The meaning of criticism in the online world has evolved. Take watching movies, for example. If we invest our time, money, and energy into watching a film, we are entitled to our opinions; to commend or criticise stories and performances whenever they are laughable.
Imagine if Adipurush had not been called out for the way it was; we would be viewing an enormous Indian epic with cartoonish VFX. While we still don’t know how the film will pan out on the big screen, the creators, after widespread criticism, decidedly took the effort to postpone its release and drop an acceptable trailer. However, this is just one bit of it.
Without taking away from the pros, the advent of social media has also accumulated a lot of unwarranted noise over the years. Today, anyone with a phone and the Internet can express their opinions out loud to the world. As pivotal as it has been in bringing important discussions to the forefront, the abundance of voice has also bred intolerance. The echo chambers on social media solidify the pre-existing biases and foster intolerance towards individuals with opposing opinions. A nasty alter-ego for criticism now exists in the form of trolling. It is unhinged to the extent that it becomes online harassment at times. You are more prone to this if you’re a public figure.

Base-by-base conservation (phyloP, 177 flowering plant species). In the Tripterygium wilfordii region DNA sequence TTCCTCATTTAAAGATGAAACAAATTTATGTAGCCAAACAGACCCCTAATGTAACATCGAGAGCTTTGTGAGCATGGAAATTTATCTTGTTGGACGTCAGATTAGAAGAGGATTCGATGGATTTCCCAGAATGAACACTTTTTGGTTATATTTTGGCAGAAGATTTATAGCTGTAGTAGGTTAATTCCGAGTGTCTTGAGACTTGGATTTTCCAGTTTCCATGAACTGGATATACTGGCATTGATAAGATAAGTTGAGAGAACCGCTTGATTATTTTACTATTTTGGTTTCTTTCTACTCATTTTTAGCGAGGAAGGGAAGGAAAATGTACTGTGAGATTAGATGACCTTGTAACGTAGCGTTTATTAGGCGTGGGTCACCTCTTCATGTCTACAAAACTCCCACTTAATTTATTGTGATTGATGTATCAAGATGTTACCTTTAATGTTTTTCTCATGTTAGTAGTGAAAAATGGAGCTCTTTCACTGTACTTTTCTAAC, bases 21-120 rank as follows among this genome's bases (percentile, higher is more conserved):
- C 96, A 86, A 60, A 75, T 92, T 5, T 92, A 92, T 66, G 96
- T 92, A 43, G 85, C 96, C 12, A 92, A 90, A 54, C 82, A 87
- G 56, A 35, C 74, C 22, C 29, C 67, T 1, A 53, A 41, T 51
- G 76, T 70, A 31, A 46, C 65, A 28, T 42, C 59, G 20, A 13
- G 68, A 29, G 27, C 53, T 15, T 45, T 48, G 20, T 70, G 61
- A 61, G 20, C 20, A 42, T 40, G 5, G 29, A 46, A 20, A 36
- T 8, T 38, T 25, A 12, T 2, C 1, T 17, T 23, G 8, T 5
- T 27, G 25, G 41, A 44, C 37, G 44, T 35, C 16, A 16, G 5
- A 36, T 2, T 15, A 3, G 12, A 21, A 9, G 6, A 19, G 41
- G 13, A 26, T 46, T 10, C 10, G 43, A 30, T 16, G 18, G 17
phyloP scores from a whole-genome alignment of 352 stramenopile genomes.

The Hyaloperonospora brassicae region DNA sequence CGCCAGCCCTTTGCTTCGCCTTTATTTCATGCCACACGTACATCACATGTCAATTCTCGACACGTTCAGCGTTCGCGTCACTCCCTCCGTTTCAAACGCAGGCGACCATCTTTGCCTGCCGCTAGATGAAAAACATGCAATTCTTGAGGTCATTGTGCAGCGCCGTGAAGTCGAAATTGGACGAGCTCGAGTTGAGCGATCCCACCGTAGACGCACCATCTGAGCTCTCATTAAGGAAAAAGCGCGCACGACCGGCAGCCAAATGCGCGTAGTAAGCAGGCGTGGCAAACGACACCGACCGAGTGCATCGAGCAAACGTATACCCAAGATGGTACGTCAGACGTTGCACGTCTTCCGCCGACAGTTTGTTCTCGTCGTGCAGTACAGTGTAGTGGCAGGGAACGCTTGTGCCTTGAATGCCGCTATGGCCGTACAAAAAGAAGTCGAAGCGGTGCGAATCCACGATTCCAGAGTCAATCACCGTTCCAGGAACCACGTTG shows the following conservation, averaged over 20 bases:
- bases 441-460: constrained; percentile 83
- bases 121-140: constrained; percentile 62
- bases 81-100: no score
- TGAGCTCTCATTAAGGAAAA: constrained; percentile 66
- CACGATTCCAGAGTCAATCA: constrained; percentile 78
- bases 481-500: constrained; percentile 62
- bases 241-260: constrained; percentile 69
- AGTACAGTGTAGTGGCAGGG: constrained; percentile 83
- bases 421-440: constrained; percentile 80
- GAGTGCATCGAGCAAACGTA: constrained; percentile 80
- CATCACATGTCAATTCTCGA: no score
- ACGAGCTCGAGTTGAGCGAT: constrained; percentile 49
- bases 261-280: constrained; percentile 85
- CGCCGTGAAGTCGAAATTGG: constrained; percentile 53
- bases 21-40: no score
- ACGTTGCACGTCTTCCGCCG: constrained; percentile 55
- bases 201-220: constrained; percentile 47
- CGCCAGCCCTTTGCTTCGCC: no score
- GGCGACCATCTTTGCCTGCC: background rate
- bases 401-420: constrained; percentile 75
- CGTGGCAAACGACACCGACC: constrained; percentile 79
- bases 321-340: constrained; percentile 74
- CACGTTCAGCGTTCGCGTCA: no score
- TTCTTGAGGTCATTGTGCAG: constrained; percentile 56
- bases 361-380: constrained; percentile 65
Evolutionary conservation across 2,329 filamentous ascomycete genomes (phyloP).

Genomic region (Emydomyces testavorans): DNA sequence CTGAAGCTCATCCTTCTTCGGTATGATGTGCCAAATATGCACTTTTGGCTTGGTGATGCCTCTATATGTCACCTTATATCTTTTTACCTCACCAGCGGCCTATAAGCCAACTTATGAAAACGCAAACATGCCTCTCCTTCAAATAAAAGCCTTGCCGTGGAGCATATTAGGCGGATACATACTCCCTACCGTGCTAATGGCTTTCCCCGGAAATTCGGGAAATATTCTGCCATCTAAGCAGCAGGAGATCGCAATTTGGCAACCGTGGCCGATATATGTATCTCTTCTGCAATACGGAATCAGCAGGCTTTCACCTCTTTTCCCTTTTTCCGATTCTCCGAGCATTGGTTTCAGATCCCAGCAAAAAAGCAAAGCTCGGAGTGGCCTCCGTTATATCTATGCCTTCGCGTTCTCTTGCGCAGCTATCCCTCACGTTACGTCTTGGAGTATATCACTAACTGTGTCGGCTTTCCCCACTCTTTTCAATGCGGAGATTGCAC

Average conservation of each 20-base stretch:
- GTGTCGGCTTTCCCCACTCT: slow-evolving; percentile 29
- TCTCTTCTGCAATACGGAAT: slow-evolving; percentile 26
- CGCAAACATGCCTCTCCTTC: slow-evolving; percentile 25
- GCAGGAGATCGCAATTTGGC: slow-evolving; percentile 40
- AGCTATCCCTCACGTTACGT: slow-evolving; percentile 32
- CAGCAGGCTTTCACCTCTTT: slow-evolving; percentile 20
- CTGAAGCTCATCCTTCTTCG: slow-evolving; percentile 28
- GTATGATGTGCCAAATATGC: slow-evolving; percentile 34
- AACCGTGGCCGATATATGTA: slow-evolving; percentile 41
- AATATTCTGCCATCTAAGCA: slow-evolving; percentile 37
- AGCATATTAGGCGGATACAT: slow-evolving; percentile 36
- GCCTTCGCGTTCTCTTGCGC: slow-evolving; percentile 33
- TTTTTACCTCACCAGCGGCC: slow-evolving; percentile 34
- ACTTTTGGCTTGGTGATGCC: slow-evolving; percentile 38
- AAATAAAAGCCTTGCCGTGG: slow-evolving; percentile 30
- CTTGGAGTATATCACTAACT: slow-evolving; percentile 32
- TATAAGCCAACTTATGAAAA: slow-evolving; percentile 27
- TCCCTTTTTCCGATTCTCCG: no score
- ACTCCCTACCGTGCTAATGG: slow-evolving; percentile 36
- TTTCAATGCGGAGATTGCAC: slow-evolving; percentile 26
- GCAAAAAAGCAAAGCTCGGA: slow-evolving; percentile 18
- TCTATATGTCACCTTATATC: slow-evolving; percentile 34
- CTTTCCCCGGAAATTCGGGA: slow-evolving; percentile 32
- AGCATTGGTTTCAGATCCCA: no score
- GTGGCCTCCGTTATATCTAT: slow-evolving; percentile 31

The very public life of celebrities is now under a perpetual scanner for the world to critique. Every aspect of their professional and personal life — including how they walk, talk, dress, date, work and their history with others — gets patrolled and proclaimed for the world to form an opinion. In the online space, everything is connected, and nothing is forgotten.
If Deepika Padukone happens to post her throwback pictures from Oscars 2023 (a big thing) on Met Gala day (also a big thing), it’s a calculated move to steal Alia Bhatt’s thunder and not a stroke of coincidence. Or just her retrospecting how far she has come.
If an Abhishek Bachchan film misses the mark, it is because he’s a failed actor who hasn’t been able to live up to his father’s legacy. A running joke about him on social media is that he’s jobless. While the actor has proved his versatility through characters like Gurukant Desai or Shankar Nagre, social media critics love juxtaposing everything he does with his legendary father, Amitabh Bachchan or his wife, actor Aishwarya Rai and, in the process, undermine his acting prowess.
This is also precisely why SRK’s son Aryan Khan does not want to become an actor. “He came to me and said, ‘I don’t think I want to act.’ His issue was – which is think is practical and honest – he said, ‘Every time I’ll be compared to you… and I don’t want to be in that position'”, SRK reportedly revealed in an interview.
Similarly, if Virat Kohli underperformed, it is because his wife, actor Anushka Sharma was present at the stadium. If KL Rahul is not in the form these days, it is because he’s a newlywed and his wife, actor Athiya Shetty brought bad luck.